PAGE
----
Harness the Power of Mental Models
Derek & Laura Cabrera
Derek Cabrera (Ph.D., Cornell) is an internationally known systems scientist and serves on the faculty of Cornell University where he teaches systems thinking, systems leadership, and systems mapping and is Program Director for the Graduate Certification Program in Systems Thinking, Modeling, and Leadership (STML). He is a senior scientist at Cabrera Research Lab. Laura Cabrera (B.S., M.P.A, & PhD, Cornell) currently teaches Systems Thinking and Modeling and Systems Leadership at Cornell University at the Institute for Policy Affairs. She is also a senior researcher at the Cabrera Research Lab. Over the past decade, Cabrera has applied her expertise in research methods and translational research to increase public understanding, practical application, and dissemination of sophisticated systems science and systems thinking models.
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This post is an excerpt from Chapter 5 of Flock Not Clock.
An organization has to learn to survive. But in order for an organization to learn, its people have to learn. And in order for people to learn, they need to think. So, how do people think anyway? How do we think smarter? And why does it matter?
Most of the organizational problems we face result from the difference between how we think organizations work and how they actually work. The real world works in systems—complex networks of many interacting variables. Systems thinking attempts to better align how we think with how the real world works. The first step in addressing this disconnect is to take an honest look at how we think, as individuals and as leaders.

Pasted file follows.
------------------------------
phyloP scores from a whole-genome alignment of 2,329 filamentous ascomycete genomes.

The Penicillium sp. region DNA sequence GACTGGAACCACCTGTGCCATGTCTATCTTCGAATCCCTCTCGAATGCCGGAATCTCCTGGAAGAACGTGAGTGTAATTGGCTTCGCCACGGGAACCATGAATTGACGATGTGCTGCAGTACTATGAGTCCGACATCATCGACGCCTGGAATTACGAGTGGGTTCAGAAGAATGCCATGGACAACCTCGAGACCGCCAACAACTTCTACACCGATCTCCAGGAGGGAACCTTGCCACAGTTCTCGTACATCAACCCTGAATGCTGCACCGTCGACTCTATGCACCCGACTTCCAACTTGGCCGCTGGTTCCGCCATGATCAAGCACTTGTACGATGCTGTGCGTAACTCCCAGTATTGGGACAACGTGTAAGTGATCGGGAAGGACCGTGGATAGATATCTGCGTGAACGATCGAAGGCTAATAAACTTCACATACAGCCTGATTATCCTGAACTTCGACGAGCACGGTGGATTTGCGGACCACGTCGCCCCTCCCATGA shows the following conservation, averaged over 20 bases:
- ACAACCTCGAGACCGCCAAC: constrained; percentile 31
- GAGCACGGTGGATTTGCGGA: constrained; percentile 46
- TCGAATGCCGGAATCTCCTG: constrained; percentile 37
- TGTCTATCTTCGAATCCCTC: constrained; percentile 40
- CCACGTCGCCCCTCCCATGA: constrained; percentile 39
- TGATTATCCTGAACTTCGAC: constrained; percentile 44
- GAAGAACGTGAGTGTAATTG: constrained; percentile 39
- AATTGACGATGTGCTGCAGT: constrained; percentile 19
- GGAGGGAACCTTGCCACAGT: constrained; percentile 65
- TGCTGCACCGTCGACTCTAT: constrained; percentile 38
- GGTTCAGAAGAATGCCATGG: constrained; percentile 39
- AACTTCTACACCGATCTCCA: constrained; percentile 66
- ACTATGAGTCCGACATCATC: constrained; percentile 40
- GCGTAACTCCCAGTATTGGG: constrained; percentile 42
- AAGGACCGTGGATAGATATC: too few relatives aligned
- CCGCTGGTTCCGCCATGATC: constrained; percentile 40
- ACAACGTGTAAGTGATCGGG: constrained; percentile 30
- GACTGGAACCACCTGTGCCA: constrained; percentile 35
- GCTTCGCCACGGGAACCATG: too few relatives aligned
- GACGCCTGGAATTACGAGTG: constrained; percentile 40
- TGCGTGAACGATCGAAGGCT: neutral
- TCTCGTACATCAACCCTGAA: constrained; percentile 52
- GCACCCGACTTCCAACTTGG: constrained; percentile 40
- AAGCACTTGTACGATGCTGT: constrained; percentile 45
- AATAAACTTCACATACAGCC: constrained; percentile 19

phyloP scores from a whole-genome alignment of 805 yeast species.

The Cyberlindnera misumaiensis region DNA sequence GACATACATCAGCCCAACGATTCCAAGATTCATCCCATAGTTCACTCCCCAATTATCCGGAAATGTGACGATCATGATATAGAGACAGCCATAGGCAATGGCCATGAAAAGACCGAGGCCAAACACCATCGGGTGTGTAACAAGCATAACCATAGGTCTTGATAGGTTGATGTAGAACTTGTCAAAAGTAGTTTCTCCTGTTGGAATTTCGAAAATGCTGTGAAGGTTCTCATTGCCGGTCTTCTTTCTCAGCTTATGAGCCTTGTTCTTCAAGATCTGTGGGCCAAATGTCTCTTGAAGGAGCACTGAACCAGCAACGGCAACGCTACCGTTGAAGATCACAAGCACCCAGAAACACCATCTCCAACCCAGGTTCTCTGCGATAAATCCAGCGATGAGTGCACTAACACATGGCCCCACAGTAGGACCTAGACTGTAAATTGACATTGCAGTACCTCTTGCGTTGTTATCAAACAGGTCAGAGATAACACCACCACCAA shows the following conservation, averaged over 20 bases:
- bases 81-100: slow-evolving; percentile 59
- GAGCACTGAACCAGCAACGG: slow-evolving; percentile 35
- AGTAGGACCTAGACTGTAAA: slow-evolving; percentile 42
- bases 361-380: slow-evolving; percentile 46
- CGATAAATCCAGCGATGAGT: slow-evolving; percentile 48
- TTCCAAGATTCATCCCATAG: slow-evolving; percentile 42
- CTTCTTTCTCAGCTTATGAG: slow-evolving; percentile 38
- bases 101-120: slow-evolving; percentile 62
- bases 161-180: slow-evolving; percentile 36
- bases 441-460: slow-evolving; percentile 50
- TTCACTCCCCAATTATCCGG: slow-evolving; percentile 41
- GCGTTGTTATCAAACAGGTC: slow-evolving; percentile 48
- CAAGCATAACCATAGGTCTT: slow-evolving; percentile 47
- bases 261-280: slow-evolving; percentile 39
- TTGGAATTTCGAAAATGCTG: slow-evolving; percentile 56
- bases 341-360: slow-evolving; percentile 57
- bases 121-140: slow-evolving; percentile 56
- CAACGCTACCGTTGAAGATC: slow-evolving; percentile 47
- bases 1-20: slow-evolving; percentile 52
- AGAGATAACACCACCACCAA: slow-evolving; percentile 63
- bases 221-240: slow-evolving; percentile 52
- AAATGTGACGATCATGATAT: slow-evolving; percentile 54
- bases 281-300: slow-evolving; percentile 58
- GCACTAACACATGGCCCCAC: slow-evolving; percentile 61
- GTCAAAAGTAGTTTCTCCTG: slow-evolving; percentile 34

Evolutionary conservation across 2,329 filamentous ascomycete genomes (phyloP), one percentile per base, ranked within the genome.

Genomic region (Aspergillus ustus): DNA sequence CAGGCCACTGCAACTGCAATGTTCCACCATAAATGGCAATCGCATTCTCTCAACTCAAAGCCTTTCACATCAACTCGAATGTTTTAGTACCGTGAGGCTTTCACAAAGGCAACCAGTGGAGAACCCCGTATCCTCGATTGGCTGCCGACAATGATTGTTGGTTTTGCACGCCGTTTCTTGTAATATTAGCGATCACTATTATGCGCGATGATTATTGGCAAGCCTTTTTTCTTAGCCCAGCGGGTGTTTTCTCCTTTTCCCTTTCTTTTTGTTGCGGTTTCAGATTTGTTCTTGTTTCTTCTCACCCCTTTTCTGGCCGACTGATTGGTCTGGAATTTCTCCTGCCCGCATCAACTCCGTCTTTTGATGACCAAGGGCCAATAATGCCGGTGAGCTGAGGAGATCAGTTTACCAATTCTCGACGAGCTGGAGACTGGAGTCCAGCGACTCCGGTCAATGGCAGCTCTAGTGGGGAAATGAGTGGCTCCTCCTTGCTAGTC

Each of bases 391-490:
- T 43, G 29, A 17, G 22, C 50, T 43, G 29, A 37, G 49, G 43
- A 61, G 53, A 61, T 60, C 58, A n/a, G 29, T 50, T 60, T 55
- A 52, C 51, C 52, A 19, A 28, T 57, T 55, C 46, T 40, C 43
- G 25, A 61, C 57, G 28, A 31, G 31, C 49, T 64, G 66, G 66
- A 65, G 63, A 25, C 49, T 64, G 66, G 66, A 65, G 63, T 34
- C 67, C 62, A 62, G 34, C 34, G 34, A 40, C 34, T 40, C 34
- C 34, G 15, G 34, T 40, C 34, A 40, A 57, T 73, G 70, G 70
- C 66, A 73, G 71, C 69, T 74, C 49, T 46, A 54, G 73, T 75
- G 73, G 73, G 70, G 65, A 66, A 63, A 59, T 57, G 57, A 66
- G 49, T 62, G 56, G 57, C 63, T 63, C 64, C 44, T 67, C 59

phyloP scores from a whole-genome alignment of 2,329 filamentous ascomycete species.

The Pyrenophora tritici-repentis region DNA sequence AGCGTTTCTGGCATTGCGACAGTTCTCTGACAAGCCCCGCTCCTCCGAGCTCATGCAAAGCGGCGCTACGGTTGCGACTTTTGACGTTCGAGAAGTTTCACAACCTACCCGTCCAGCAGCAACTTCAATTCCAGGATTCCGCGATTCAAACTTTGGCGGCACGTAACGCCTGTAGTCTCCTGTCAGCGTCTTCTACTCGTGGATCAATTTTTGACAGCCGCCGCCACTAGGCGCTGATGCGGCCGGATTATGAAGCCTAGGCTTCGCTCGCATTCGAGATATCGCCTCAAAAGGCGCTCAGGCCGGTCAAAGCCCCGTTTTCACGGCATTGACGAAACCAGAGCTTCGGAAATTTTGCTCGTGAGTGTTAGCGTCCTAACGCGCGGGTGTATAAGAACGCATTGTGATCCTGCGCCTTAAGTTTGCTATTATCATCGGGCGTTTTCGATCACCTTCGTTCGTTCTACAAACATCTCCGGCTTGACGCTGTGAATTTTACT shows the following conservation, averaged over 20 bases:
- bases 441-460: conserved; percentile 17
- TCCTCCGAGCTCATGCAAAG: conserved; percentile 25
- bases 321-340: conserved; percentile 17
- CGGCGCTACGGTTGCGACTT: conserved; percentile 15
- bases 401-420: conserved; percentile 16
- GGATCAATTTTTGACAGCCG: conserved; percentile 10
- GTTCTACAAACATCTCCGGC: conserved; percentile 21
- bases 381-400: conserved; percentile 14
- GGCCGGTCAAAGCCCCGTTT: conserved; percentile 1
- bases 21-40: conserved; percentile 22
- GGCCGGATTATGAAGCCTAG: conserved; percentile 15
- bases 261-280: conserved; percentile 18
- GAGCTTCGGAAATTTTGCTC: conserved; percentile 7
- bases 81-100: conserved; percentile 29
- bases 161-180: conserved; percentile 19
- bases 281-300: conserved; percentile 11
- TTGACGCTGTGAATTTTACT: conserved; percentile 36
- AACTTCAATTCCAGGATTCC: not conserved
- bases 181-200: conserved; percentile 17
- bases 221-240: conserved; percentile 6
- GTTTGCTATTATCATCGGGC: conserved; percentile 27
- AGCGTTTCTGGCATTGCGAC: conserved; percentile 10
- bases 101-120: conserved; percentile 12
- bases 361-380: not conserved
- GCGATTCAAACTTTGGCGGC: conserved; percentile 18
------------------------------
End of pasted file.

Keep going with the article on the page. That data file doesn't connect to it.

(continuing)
How does thinking work? And how do we move from ingesting information to actually knowing something about the world? We’ve all experienced a dud teacher who thinks that somehow by reading his lecture notes out loud, he is imparting his knowledge to us. But of course he’s not. The same is true of any leader in any organization: If you just state your vision over and over in your town hall addresses or post vision signs on your walls, do your employees truly get it? Nope. That’s because of one critical distinction: although we can transfer information, we cannot transfer knowledge to someone else.
Let’s break this down.
- Information is data.
- Thinking is the process of structuring information to make it useful.
- Knowledge (also known as a mental model) is built when you structure information to give it meaning.
Looking at this as a simple equation can help make these complex ideas more accessible.
Albeit simple, this equation debunks the existing paradigm that taking in information alone is the same as learning. Registering changes in information alone is not learning (a paradigm which explains our obsession with data). What we see is that meaning (mental models) is not an attribute of the data, so changes in data do not equate to changes in meaning! Your ultimate goal as a leader is to enable the individuals on your team to learn, which is going to require them to think. By harnessing the power of their learning, you can continually evolve your organization’s mental models to adapt to changing environmental conditions. Expressed as another equation, this concept looks like:
Let’s dig a little deeper into mental models. Although it feels to our conscious self that we interact with the real world directly, in fact we interact indirectly with the real world through our mental models of it. Think of mental models as a lens between you and reality, coloring what you see. Remember (from chapter 1) that we should think of mental models as a lens between us and reality, coloring what we see (Figure 5.1).
Figure 5.1. Mental models are a lens between you and reality.
Whether we construct them as individuals or whether we inherit them as part of our culture, we have the power to shift our mental models. But, first, we need to recognize that we have them.